The Healthcare Hub

Stanford Health Care's UDI Journey: 7 Key Takeaways

posted by: Jim Booker, Manager, Master Data Management, Supply Chain, Stanford Health Care
Wednesday, October 25, 2017

We at Stanford Health Care have been ahead of the curve when it comes to global data standards adoption. Most recently, the U.S. Food and Drug Administration’s unique device identification (UDI) rule has driven healthcare organizations such as ours to rethink how we standardize and categorize our product data. Understanding that UDI is here to stay, we have positioned ourselves to adopt this data and make it part of our standard work.

Here are seven key takeaways from our UDI journey:

  1. Prioritize and agree on a plan: There are multiple ways to approach UDI adoption based on your end goals. For example, you could approach UDI from an operational perspective, leveraging it in supply chain to identify the movement of products from point to point, and even in ordering and communicating with vendors. Our approach was to address the clinical need first. Identifying your focus will help you determine what resources you will need, including stakeholders, systems and data. Even if you start with a clinically focused UDI implementation like we did, once you have the data it can easily be used for supply chain and other operational initiatives as well.
  2. Manage cultural change and build muscle memory: This isn’t a project where you collect a massive amount of data and update your systems – this data is constantly changing, such as when new products are introduced into your environment, or a supplier undergoes a merger or acquisition that results in new UDIs. UDI must become part of your core structured standard work where you maintain it. It is not just a process change but also a cultural change. People in your organization need to understand that UDI is not just another data point we are collecting for the item master, but priority information that impacts everything downstream in the delivery of patient care. You must not only get people to understand how to capture UDI data, but the importance of why they are doing it.
  3. Ensure no assumptions about ease of finding data: Understand the limitations of the FDA’s Global UDI Database (GUDID). It is a great resource for accessing supplier UDIs, and we use it, but not all suppliers have put all of their data in there yet. You will likely have to reach out to individual suppliers to get their UDI data. It’s also important to note that your supplier’s sales team might not be the right group to help you find product UDIs. Some supplier organizations have ecommerce teams that are focused on UDI but we are finding that they don't always communicate this information down to sales and customer service. Urge your suppliers to educate people throughout their organizations on UDI so they can help their customers adopt it.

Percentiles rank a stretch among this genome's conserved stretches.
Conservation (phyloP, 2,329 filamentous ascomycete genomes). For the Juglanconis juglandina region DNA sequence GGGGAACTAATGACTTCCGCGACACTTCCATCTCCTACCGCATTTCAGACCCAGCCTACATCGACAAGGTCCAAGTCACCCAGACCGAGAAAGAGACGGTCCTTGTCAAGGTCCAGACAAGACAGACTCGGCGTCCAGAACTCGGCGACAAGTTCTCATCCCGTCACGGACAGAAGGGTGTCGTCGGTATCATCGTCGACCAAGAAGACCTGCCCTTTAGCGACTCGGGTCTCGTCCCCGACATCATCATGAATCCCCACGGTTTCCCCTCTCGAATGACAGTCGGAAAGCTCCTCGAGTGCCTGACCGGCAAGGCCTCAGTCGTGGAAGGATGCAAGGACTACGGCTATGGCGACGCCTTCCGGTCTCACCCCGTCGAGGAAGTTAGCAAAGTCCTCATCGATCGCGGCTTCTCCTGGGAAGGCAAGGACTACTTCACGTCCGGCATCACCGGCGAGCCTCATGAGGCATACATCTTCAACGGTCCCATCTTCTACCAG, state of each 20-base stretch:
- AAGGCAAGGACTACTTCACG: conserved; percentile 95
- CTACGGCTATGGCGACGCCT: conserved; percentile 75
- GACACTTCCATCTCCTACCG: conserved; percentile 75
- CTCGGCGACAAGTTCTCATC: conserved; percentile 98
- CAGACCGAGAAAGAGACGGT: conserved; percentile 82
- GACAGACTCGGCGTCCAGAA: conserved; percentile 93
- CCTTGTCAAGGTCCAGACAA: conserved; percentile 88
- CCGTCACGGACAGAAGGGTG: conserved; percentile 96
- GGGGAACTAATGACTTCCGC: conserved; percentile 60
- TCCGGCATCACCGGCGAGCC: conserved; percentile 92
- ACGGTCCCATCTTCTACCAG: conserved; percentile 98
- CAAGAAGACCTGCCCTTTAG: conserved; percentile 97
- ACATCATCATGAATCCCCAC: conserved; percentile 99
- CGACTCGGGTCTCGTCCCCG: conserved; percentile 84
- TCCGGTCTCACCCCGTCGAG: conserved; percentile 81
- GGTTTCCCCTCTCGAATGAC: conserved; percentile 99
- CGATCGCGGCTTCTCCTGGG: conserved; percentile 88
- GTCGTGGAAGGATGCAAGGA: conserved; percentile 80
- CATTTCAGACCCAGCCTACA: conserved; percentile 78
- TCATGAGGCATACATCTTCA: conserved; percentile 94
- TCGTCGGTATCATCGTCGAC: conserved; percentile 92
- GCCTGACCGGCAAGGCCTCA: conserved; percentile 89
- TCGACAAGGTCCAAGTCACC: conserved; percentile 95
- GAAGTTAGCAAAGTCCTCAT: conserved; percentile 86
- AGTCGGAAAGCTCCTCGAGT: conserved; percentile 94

4. Understand where and how your ERP stores data: Accessing UDI data is one thing, storing it in your systems is another. You need to understand how and where your ERP system stores this data. We discovered that our Lawson ERP system stores it one way for GS1 Global Trade Item Numbers (GTINs) and another way for HIBCC Labeler Identification Codes (LICs).
  5. Understand there isn’t a “one size fits all”: Not all UDI data is available from one source. Access GUDID is a great site and some of our suppliers have robust sites where you can access their UDI data. Our group purchasing organization (GPO) is another source, as is the GHX NuVia content management solution. Be aware that you can’t go to just one site and get one file to load into your item master. It is not that kind of process — at least not yet.
  6. Focus on realizing value in a timely manner: Drive UDI as an organization-wide strategic initiative. While our UDI work was initiated by supply chain, it has delivered tremendous clinical value. Our work is not just about using UDI to move products from the dock to the storage unit — it is also about identifying the product when it is used on the patient and eventually leveraging this information to measure the cost and quality of clinical outcomes.
  7. Build a strong team with the right skill sets: Have people around you who have the right skill sets and mindsets to look at the data and determine how to navigate it through your processes and systems. You will get data in different formats and will need people who are creative and efficient in gathering and normalizing that information. You also need effective communicators on your team — those individuals who get the message out there on why you are doing this, how you are going to use the data and how it will help them in their day-to-day environments.